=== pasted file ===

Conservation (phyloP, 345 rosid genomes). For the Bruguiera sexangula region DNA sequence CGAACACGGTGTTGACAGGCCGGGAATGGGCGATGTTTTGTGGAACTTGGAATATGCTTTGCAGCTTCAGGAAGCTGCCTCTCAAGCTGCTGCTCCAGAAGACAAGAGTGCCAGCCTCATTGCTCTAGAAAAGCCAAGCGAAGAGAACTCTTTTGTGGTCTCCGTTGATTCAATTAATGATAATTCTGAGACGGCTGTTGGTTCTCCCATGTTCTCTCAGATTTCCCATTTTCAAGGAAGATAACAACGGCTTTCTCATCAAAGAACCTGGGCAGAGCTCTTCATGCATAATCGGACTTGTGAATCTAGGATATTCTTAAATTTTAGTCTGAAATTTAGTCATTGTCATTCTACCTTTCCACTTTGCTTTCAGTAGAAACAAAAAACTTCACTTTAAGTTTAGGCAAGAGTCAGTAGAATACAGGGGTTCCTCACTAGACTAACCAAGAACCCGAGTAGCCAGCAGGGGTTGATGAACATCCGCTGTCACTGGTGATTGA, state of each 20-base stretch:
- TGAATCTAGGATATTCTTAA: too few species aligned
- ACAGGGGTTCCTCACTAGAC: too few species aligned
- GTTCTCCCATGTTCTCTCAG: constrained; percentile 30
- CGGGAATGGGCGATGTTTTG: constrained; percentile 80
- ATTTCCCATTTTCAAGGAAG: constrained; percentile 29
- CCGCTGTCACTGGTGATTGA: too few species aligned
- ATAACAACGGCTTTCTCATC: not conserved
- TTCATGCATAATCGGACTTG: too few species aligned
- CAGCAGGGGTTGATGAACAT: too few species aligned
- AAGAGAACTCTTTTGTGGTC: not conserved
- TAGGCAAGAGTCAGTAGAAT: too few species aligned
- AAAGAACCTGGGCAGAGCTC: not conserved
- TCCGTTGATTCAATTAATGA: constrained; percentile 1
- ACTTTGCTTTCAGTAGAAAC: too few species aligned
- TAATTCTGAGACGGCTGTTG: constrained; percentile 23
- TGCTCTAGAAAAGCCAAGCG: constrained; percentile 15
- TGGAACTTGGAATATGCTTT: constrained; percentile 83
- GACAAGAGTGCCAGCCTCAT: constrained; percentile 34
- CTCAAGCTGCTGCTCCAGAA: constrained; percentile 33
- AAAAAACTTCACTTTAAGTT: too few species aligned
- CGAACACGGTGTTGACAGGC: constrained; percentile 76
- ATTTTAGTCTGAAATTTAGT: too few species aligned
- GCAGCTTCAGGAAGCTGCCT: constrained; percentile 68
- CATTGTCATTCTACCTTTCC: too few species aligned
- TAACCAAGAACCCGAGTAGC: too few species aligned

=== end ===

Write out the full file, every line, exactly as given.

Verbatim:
Conservation (phyloP, 345 rosid genomes). For the Bruguiera sexangula region DNA sequence CGAACACGGTGTTGACAGGCCGGGAATGGGCGATGTTTTGTGGAACTTGGAATATGCTTTGCAGCTTCAGGAAGCTGCCTCTCAAGCTGCTGCTCCAGAAGACAAGAGTGCCAGCCTCATTGCTCTAGAAAAGCCAAGCGAAGAGAACTCTTTTGTGGTCTCCGTTGATTCAATTAATGATAATTCTGAGACGGCTGTTGGTTCTCCCATGTTCTCTCAGATTTCCCATTTTCAAGGAAGATAACAACGGCTTTCTCATCAAAGAACCTGGGCAGAGCTCTTCATGCATAATCGGACTTGTGAATCTAGGATATTCTTAAATTTTAGTCTGAAATTTAGTCATTGTCATTCTACCTTTCCACTTTGCTTTCAGTAGAAACAAAAAACTTCACTTTAAGTTTAGGCAAGAGTCAGTAGAATACAGGGGTTCCTCACTAGACTAACCAAGAACCCGAGTAGCCAGCAGGGGTTGATGAACATCCGCTGTCACTGGTGATTGA, state of each 20-base stretch:
- TGAATCTAGGATATTCTTAA: too few species aligned
- ACAGGGGTTCCTCACTAGAC: too few species aligned
- GTTCTCCCATGTTCTCTCAG: constrained; percentile 30
- CGGGAATGGGCGATGTTTTG: constrained; percentile 80
- ATTTCCCATTTTCAAGGAAG: constrained; percentile 29
- CCGCTGTCACTGGTGATTGA: too few species aligned
- ATAACAACGGCTTTCTCATC: not conserved
- TTCATGCATAATCGGACTTG: too few species aligned
- CAGCAGGGGTTGATGAACAT: too few species aligned
- AAGAGAACTCTTTTGTGGTC: not conserved
- TAGGCAAGAGTCAGTAGAAT: too few species aligned
- AAAGAACCTGGGCAGAGCTC: not conserved
- TCCGTTGATTCAATTAATGA: constrained; percentile 1
- ACTTTGCTTTCAGTAGAAAC: too few species aligned
- TAATTCTGAGACGGCTGTTG: constrained; percentile 23
- TGCTCTAGAAAAGCCAAGCG: constrained; percentile 15
- TGGAACTTGGAATATGCTTT: constrained; percentile 83
- GACAAGAGTGCCAGCCTCAT: constrained; percentile 34
- CTCAAGCTGCTGCTCCAGAA: constrained; percentile 33
- AAAAAACTTCACTTTAAGTT: too few species aligned
- CGAACACGGTGTTGACAGGC: constrained; percentile 76
- ATTTTAGTCTGAAATTTAGT: too few species aligned
- GCAGCTTCAGGAAGCTGCCT: constrained; percentile 68
- CATTGTCATTCTACCTTTCC: too few species aligned
- TAACCAAGAACCCGAGTAGC: too few species aligned